This morning David drove us to an area with a major “Gator Slide.” He stopped and we got out to let me get a closer look at it. You can see it to the left of David in the picture below.
Just like deer and other wild animals, alligators use trails to and from food sources, water holes, their main living areas and places where they hang out. Gator Slides are used often where there are dikes, dams or hills that drop down to the water. An alligator can hide in the weeds and underbrush at the top and watch the area until they want to use the slide to go down to the water.
Here is a closer look at this big gator slide. You can actually see gator tracks and tail drags in the sand.
Brother Turner met us. He wanted to show us some secluded water holes on his expansive 12,000 acres of private land that we were hunting today. Definitely, Brother took us off the beaten track. We got, you might say, down and dirty.
We went to both small and large ponds where Brother knows that mature alligators frequently hang out. Below David Mills carefully scans a nice waterway with his binoculars.
We also splashed and mudded our way to small secluded ponds that gators are known to call home.
It’s been said that Mother Nature is a harsh mistress and this cow I saw would agree to that cliche.
Here is another small, nearly hidden pond.
After a few hours of looking over Brother’s sprawling area of coastal marshes, swamps and ponds he and David decided we were going to hunt in one of the marshes where we had seen gators. Earlier, Colton had parked a John Boat and he picked it up and we drove to our marsh.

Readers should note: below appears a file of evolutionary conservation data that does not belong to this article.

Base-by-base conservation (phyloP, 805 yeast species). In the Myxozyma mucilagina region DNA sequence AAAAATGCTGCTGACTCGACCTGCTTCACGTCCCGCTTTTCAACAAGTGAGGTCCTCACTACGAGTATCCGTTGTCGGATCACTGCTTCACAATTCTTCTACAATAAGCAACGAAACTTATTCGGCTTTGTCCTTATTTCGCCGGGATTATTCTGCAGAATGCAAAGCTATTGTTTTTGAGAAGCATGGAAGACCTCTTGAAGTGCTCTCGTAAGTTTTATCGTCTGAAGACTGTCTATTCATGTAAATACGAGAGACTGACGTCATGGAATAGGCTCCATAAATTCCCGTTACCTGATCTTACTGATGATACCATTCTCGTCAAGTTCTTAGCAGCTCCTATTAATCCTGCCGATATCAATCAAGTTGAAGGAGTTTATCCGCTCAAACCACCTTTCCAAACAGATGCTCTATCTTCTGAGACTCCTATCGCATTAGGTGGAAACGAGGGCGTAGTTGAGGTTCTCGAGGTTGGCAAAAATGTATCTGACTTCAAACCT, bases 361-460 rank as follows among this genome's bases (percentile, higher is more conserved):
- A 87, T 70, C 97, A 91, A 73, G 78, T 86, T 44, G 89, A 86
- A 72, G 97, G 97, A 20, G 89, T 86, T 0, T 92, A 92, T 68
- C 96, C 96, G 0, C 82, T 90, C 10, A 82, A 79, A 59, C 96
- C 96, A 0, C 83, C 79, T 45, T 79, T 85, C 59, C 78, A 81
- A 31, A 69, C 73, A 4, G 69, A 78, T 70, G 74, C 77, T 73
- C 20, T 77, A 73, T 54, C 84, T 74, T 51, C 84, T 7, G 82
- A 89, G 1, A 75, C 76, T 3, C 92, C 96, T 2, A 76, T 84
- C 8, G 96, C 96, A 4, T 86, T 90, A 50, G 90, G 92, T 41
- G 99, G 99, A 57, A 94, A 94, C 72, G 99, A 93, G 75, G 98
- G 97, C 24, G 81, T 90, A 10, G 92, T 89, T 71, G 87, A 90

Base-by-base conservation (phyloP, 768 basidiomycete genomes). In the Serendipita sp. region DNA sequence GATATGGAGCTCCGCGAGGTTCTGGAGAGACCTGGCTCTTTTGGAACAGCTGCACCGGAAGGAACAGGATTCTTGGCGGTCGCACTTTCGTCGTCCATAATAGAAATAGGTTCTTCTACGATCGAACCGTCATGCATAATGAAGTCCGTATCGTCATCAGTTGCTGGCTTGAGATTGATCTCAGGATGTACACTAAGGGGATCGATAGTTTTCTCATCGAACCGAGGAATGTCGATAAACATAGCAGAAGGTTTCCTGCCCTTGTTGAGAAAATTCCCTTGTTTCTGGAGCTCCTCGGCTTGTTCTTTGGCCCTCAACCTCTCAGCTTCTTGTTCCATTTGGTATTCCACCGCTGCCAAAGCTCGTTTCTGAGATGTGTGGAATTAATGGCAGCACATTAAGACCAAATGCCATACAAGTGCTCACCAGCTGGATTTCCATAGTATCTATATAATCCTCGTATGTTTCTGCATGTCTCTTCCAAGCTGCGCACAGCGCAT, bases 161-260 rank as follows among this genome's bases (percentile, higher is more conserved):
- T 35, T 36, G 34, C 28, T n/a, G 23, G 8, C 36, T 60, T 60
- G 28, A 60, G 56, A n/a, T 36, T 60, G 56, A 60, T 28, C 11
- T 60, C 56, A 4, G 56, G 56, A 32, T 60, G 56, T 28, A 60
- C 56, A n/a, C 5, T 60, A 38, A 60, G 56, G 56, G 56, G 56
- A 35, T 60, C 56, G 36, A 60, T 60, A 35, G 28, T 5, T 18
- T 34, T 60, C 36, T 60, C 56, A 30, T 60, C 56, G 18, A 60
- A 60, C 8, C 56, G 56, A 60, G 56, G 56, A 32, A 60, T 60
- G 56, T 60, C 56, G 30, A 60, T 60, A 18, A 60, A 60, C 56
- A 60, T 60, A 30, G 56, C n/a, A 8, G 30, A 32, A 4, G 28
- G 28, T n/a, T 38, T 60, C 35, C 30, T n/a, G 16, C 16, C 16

A high bank borders our marsh on all four sides. Colton unhitched the boat and we drove to the place where we had seen the gators earlier.
David went to work. He “rigged a chicken”, one of the opportunistic gators favorite finds. But this chicken was specially prepared to help us locate a mature gator.
David ran a strong salt water fishing line through the fat chicken and tied a 2 inch wooden dowel to the end of the line. Then Colton and I followed him down to the water’s edge and he sunk a long stake in the mud and attached the chicken to it so it was over the water.
As he did this Colton tied a red and white AMS Bowfishing float to the other end of the line.
When we got back in the pickup and drove away I said, “It seems to me it’ll be almost impossible for an alligator to find that chicken any time soon.”
David told me that chicken juces would drip onto the water and spread out. Alligators have an excellent sense of smell and they would pick up on it and come to the source of the chicken odor. The chicken was large enough that a young gator could not swallow it. And he added that we would return tonight after dark and he’d bet breakfast at Clock’s that a big gator would have found that chicken.
As you may know already, Ive gator hunted with David several times before, and I’m fully aware that he totally knows his stuff. But it seemed to me that the odds were more in favor of a gator not finding it that soon. Yep, I felt like David would be buying my breakfast tomorrow morning.
But I was wrong…
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